I suppose I should start by giving a *SPOILERS* warning, but if you haven’t seen The Avengers yet: STOP. Back away from your computer, go buy the movie, and watch it. Twice.

 

Photo 01 - Shawarma

 

Marvel Studios faced the relatively unique challenge of bringing together four major heroes from previous film titles, along with lesser (though still important) characters from those films, while making The Avengers stand on its own as a movie. Of the six Avengers, all had made their first appearances in one of the five preceding movies. In order for The Avengers to appeal to moviegoers who had not seen all or even any of the previous films, director Joss Whedon had to introduce every character as if for the first time. And due to the number of major characters, these introductions had to be brief enough to not bog down the story, yet compelling enough to grab the audience’s interest immediately. This sort of quick introduction is a fantastic and necessary technique for short films, but serves well in feature-length films as well, particularly one like The Avengers. Continue reading

The week isn’t over, but it’s just getting crazier. Aside from the “No True Fan” argument, publications like Entertainment Weekly (though the editors almost immediately retracted the hit piece), Salon, the Telegraph, the Guardian, and more, as well as numerous websites like Cracked and various blogs, have been saying over and over that the Sad Puppies campaign is vile, vicious, vulgar, and villainous. It seems that the campaign that nominated works by liberal, female, non-white, and gay artists did so out of a strong desire for a right-wing utopia dominated by straight white men. Who knew?

But I’m not going to get into that right now. I’m going to leave that up to others. For now, if you want my opinion on the subject, I invite you to look at my previous blog posts. In “Piers Plowman and the Hugo Awards,” I discussed the problem of putting a message before the story. I followed that with a look at those who argue differently, with “G. K. Chesterton and the Social Fiction Warriors.” Finally, after the Hugo ballot was released, I talked about the effort to deny the validity of opinions, and what makes a fan a fan, in “You Are All Fake Geek Girls.”

According to the trackbacks and referrals I’ve been getting, these are all considered moderate opinions, and as unbiased as someone who’s taken a side can get. I’m flattered, everyone, and I’m glad the posts have been useful.

However, unless and until more specifically writing-related topics come up, I’m leaving it there. I’ve been enjoying the extra traffic, but my focus here, on this blog, is on writing and reviews. I’ve said as much as I can really think of about that in relation to the Hugos.

. . . well, almost. I still have to get on to reviewing Hugo nominees. I fully intend to crank out as many reviews of nominated material as I can get before the end of July, when the final ballot is due. I already have non-spoiler reviews of Jim Butcher’s Skin Game (nominated for Best Novel) and Captain America: The Winter Soldier and The LEGO Movie (both nominated for Best Dramatic Presentation, Long Form).

But, for now, I want to talk about the voting process. Continue reading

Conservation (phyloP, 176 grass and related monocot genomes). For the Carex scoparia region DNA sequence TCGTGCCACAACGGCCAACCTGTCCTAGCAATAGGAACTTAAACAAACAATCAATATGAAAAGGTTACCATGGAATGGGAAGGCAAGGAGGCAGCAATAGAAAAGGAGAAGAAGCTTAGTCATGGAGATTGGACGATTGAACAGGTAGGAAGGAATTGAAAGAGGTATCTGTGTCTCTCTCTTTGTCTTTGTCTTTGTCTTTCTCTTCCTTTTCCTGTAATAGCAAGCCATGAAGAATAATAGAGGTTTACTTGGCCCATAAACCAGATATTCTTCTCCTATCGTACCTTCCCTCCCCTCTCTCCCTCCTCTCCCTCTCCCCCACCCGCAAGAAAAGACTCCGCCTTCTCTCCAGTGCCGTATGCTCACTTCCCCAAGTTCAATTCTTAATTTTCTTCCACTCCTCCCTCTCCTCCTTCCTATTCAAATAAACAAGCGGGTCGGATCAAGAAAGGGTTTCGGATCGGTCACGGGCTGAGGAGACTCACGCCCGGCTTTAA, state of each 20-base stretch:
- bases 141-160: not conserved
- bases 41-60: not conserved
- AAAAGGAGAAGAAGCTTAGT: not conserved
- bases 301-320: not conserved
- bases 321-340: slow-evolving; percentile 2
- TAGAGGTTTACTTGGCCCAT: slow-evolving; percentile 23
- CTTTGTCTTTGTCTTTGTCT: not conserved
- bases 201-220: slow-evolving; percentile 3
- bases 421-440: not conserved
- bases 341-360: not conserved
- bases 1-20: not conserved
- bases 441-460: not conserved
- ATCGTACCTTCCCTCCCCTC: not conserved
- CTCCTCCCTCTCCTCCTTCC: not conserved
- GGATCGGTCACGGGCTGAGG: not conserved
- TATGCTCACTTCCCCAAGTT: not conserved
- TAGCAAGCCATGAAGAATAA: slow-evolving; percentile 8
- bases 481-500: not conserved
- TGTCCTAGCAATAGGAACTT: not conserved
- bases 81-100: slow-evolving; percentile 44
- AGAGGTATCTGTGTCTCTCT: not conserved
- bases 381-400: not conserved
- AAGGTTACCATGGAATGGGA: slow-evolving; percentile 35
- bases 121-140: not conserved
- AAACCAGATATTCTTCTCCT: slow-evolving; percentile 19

agents-of-shield 3I was glancing at Hulu last night and noticed that Agents of SHIELD was back. I hadn’t been paying attention. Agents, which had started out with a huge ad blitz and big promises, hasn’t been delivering. The supposed “shocking mid-season finale” was so ho-hum I kept hitting pause to do other stuff, my mind wandering too much to pay attention.

Agents was promised as part of the MCU, but its interaction with the movies has amounted to very tentative fan-fiction. Our most clear connections, other than Coulson himself, has been one episode to deal with Asgardians and a couple of cameos from Nick Fury. Even the focus on SHIELD and Hydra has been lackluster, and I haven’t really been feeling like they were entirely the same as what we saw in the movies. I’d had some hope last year when they finally got out of the twiddling-thumbs episodes for the Captain America 2 tie-in, but the self-contained story has been so completely timid — as if the writers are unwilling, or not allowed, to do anything that can make changes with the MCU — that the show is still only reacting to the movies and not being a full-fledged member of the franchise.

Agent Carter was different in this regard. While it ought to have had the harder role, since it’s set in the past with no way to truly break new ground, it proved to be far more creative and bold with its events. What happened in that first season has to have an impact on the MCU as a whole; Carter can’t simply be ignored. Agents of SHIELD, on the other hand, is eminently ignoreable. They’re the clean-up crew — literally, in the case of the Thor 2 tie-in-that-wasn’t last year.

It’s been such a disappointment, that I really don’t have any effort left to give. I really only watched the episode in the hopes that I might find something interesting to blog about. I fully expected more of the same-old, same old. What I found, instead, was a departure from the typical fanfic style. If I my hopes hadn’t been dashed so many times so far, I’d actually be excited about the style change. As it is, I’m “cautiously not-quite-as-pessimistic.”

For once, Agents of SHIELD has something new to offer. For once, the show has become proactive. Whether this will in turn affect the rest of the MCU, I don’t know, but if not then it will be due to gross negligence, because suddenly we have a new story to tell.

Spoilers after the break.  Continue reading

New Lego SHIELD Helicarrier

This blog is usually about writing and stories, but it’s also about geek stuff too. Being a bit of a Lego fan, I like it when I find an excuse to bring out that particular part of my geek life.

Well, here’s a great excuse: this gigantic new Lego set modeled after the SHIELD Helicarrier from the MCU.

legoheli

Continue reading

If two highly-educated men are able to spend the time from midnight to 2am on a chat program dissecting a TV show, you know one of three things.

  1. It’s one of the best shows ever.
  2. It’s one of the worst shows ever.
  3. It’s a show with so much misused potential that those currently in charge should shut up and let someone else fix it.

Considering the show we were talking about is Agents of SHIELD, it should be obvious we’re talking about Option Three.

WARNING. Spoilers for Captain America: The Winter Soldier and “Turn, Turn, Turn” from here on out. Continue reading

Captain’s Orders

This is my spoiler-free review of Captain America: The Winter Soldier. If you’ve seen the movie, you know why I picked that title. (The packed theater erupted into cheers at that particular Moment of Awesome.)

Captain America 2 sets out to raise the stakes for the Marvel Cinematic Universe. It’s a tall order, and easily screwed up. The movie doesn’t screw it up. It succeeds, and it does so beautifully. Continue reading